The distinct aroma of cannabis isn’t due to your favorite cannabinoids. The terpenes, on the other hand, are responsible for the distinctive smell and taste of cannabis. They may also impact how cannabis feels and might reflect some of its medicinal potential. You can buy this product in our boutique.
Myrcene is one of the most prevalent terpenes in cannabis. Myrcene is present in hops and contributes to the pungent, spicy aroma of beer. It’s also found in lemongrass, which has been used in folk medicine for thousands of years.
How Common Is Myrcene In Cannabis?
The most prevalent terpene in today’s commercial cannabis is myrcene. We see this clearly when we look at hundreds of cannabis flower samples. On average, myrcene makes up roughly 20% of the terpene profile in modern commercial strains, however individual samples can differ considerably.
The most common cannabis terpene is myrcene, which occupies about 30 percent of the profile by volume. In fact, myrcene is the most prevalent cannabis terpene in flower. A souche‘s “dominant” terpene is simply the terpene at the highest concentration level. Even though there are several more cannabis terpenes in a strain’s overall profile, only a limited number of them appear as dominant in modern commercial cannabis.
If you picked a random flower product off of a shelf in a legal state, it’s likely to be myrcene-dominant about 40% of the time. Modern commercial cannabis has a significant lack of chemical diversity, as reflected by the haut percentage of myrcene dominance. Breeders have plenty of room to experiment with increasing the chemical variety of strains, which may lead to entirely new strains with terpene profiles that are unlike anything presently accessible on the market.
What Does Myrcene Smell Like?
Higher myrcene levels in cannabis strains have been linked to a more pungent, spicy, earthy, and musky odor. Myrcene also contains subtle sweet undertones that have been compared to ripe mango, juicy guava, and other exotic tastes.
What are the Effects of Myrcene?
Myrcene has a long and illustrious history in aromatherapy. Myrcene, like other terpenes, is regarded to have anti-inflammatory, anti-tumor, sleep-supportive, and other health advantages.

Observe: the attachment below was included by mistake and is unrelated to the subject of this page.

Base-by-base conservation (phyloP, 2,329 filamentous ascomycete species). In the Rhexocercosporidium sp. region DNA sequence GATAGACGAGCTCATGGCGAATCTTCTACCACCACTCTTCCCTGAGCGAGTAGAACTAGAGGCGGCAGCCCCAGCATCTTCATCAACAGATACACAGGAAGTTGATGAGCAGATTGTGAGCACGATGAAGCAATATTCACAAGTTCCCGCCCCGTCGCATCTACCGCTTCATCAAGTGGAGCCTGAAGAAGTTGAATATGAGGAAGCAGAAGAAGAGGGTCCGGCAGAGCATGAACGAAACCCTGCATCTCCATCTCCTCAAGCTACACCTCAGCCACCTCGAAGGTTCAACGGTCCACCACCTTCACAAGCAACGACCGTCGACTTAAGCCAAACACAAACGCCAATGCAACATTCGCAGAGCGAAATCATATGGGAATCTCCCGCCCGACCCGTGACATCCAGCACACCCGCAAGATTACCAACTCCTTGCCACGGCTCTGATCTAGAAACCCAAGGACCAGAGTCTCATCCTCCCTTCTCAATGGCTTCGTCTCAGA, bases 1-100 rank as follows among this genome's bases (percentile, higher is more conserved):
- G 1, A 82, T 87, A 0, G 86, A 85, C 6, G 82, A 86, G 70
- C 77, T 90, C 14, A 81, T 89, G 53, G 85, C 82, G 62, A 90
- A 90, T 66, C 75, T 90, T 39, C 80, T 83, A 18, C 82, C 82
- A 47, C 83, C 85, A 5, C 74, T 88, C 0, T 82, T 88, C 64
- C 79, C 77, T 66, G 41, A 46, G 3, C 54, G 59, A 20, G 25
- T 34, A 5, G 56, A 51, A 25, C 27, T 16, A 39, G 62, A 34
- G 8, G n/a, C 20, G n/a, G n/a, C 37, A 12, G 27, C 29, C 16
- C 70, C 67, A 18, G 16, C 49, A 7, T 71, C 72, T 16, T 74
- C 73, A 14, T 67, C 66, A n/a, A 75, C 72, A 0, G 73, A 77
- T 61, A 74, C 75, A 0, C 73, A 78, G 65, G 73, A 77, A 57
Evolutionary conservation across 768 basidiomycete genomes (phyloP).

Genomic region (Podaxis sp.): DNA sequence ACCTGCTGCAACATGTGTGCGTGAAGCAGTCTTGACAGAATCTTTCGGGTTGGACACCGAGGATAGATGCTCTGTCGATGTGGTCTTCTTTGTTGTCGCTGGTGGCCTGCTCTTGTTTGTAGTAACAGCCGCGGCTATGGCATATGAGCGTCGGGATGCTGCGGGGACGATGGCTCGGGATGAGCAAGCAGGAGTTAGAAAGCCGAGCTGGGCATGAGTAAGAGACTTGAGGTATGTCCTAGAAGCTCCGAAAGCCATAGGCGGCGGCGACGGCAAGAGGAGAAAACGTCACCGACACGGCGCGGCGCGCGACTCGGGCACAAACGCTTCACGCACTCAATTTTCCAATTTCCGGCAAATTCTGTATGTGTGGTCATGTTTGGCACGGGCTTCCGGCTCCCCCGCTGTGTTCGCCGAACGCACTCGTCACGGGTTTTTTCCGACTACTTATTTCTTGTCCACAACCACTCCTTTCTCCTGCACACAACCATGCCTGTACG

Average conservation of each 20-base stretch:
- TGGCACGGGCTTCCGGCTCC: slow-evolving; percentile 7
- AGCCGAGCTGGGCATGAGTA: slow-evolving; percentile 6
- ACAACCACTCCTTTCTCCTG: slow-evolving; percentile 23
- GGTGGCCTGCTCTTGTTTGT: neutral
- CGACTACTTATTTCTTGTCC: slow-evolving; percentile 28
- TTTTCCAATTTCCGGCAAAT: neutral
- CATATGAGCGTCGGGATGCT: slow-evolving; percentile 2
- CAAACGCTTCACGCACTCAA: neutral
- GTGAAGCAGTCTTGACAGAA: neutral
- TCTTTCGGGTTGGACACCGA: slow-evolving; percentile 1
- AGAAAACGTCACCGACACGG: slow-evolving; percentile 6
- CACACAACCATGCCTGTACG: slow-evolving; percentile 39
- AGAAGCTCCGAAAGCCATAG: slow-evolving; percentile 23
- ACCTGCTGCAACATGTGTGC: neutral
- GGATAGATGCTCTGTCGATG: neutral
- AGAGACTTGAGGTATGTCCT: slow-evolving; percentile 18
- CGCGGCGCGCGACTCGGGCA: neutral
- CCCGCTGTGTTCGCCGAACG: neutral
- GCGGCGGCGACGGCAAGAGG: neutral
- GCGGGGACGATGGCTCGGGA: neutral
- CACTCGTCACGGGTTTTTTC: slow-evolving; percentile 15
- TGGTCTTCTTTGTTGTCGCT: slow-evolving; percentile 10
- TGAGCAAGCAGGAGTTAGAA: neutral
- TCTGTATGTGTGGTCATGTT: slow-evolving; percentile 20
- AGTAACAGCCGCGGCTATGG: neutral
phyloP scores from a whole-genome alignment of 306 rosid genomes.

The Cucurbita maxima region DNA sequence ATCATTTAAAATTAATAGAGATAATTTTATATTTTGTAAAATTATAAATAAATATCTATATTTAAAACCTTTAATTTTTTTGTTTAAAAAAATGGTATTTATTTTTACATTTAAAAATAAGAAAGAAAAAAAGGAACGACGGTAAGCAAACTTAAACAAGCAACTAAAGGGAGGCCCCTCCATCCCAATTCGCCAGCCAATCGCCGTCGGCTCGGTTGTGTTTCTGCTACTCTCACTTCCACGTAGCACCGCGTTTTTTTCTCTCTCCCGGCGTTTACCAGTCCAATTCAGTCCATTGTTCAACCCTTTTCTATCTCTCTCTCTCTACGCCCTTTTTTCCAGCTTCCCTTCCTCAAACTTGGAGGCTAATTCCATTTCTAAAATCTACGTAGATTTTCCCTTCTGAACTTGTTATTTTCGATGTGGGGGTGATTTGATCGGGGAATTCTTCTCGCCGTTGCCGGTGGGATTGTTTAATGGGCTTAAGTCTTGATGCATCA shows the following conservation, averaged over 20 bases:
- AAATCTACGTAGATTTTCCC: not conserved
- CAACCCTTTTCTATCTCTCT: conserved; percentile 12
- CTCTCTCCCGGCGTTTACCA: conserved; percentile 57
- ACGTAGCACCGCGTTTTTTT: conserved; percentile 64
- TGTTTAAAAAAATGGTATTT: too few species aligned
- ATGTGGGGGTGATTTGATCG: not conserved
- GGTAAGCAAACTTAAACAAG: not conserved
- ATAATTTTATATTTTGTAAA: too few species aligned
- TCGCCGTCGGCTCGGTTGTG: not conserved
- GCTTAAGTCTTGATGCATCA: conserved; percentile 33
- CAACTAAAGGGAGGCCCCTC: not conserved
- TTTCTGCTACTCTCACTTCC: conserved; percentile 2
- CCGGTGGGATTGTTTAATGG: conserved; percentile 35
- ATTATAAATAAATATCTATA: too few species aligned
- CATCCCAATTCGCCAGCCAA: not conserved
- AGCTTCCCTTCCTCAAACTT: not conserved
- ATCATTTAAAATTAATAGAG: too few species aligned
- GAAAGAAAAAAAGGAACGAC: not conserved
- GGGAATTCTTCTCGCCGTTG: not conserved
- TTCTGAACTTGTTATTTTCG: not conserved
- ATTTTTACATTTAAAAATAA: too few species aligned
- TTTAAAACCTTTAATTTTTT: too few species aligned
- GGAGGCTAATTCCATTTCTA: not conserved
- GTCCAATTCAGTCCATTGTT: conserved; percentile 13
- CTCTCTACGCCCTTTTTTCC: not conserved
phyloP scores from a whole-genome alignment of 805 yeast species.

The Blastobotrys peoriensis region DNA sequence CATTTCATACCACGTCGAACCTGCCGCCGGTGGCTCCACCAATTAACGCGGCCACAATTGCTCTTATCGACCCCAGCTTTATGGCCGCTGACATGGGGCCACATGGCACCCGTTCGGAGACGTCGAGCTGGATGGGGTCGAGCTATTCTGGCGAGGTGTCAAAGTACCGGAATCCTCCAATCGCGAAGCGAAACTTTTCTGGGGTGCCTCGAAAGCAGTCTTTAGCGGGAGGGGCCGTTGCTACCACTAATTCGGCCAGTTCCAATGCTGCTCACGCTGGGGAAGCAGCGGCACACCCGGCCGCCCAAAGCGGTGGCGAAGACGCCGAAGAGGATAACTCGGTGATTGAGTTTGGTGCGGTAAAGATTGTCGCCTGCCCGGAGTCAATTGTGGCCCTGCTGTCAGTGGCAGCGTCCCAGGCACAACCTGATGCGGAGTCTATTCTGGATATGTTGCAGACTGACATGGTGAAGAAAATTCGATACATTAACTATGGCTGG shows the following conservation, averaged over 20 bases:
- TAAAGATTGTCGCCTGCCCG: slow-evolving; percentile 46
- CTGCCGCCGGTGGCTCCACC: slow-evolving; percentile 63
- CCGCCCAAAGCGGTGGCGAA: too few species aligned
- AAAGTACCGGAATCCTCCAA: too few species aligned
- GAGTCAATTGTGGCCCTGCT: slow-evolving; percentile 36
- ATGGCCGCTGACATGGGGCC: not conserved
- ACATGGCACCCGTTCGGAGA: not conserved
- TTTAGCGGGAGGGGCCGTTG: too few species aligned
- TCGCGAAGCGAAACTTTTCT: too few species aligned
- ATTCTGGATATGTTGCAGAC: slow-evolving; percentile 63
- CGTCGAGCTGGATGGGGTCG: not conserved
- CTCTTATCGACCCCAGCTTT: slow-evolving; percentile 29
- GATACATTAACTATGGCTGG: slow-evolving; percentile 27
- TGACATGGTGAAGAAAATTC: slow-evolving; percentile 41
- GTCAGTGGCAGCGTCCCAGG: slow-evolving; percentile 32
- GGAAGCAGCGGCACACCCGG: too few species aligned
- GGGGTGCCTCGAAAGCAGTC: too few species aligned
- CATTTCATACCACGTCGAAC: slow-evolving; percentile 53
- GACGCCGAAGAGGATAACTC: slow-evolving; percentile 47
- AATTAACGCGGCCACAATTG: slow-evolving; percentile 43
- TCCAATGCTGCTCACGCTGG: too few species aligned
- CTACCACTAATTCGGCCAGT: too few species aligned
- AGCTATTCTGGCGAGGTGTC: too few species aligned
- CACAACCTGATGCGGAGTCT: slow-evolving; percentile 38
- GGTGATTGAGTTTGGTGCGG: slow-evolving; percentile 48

Traditional Uses of Plants High in Myrcene:
- Improve sleep
- Reduce pain
- Promote relaxation
- Enhance mood
- Relieve anxiety
- Relieve Stress
- Strengthen the immune system
How Common is Myrcene in Cannabis?
Myrcene is present in hundreds of cannabis strains, and it makes up approximately 20% of the terpene content in the more popular strains available today.
Myrcene Is Also Thought To Be the Dominant Terpene Found In Many Cannabis Strains.
The dominant terpenes are simply the terpenes in that strain with the most concentration. There are many different types of terpene within a single cannabis strain, but only a select few are known as “dominant.”
There’s a lot of discussion about whether or not eating mangos before smoking or consuming cannabis will enhance its effectiveness. This is due to the myrcene content in mango and its synergistic interaction with cannabinoids.
Myrcene is believed to aid in the absorption of THC and other cannabinoids, making them more effective while reducing the dose.
What Is β-Myrcene
Beta-myrcene is a cyclic monoterpene that may be found in plants (along with other terpenes) in the essential oil of lemongrass (Cymbopogon citratus), hops (Humulus lupus), verbena (Verbena Officinalis), mangoes (Mangifera Indica), thyme (Thymus Vulgaris), bay leaves, and Cannabis Sativa.
Myrcene is a volatile hydrocarbon and, as a result, difficult to use alone. It is commonly used as an intermediate by the fragrance industry for the creation of derivative terpenes.
It has been extensively studied for safety, with genotoxicity of the monoterpene and salmonella/microsome testing to ensure that it is not a mutagen.
Biosynthesis Production of β-Myrcene
The stereospecific condensation of two isomeric five-carbon units, isopentenyl diphosphate (IPP) and dimethylallyl diphosphate (DMADP), generates terpenes in plants. Geranyl diphosphate (GPP) is formed by the condensation of IPP with DMADP, via geranyl diphosphatase (GPPS). Geraniol is subsequently hydrolyzed by a prenolpyrophosphatase to form β-myrcene as a result of dehydration and isomerization.
Industrial Synthesis of Myrcene
β-Pinene is a precursor to the synthesis of β-myrcene. Prior to the 1950s, pine or spruce resins were tapped from trees and used to extract β-pinene. Nowadays, crude sulphate turpentine (CST) may be used to isolate β-pinene from paper waste streams, which can be distilled and desulphurised. The amount of β-pinene in CST is determined by a variety of factors including age, season, geographic location, and tree type.
The most common way to make myrcene industrially is through pyrolysis of β-pinene. Alternative methods for sustainable and ecologically responsible large-scale production of myrcene may be developed in the future using engineered microbial platforms.
Other Potential Benefits of Myrcene
myrcene can counteract the carcinogenic effects of aflatoxins produced by fungi that make their way into our meals. These anti-mutagen activities are due to myrcene’s inhibition of CYP2B1, an enzymes in the liver that produces aflatoxin’s ability to damage DNA. Myrcene also protects us against DNA damage caused by toxic chemicals like t-butylhydroperoxide. In line with other terpenes’ antioxidant and antibacterial properties, these anti-mutagen actions are similar.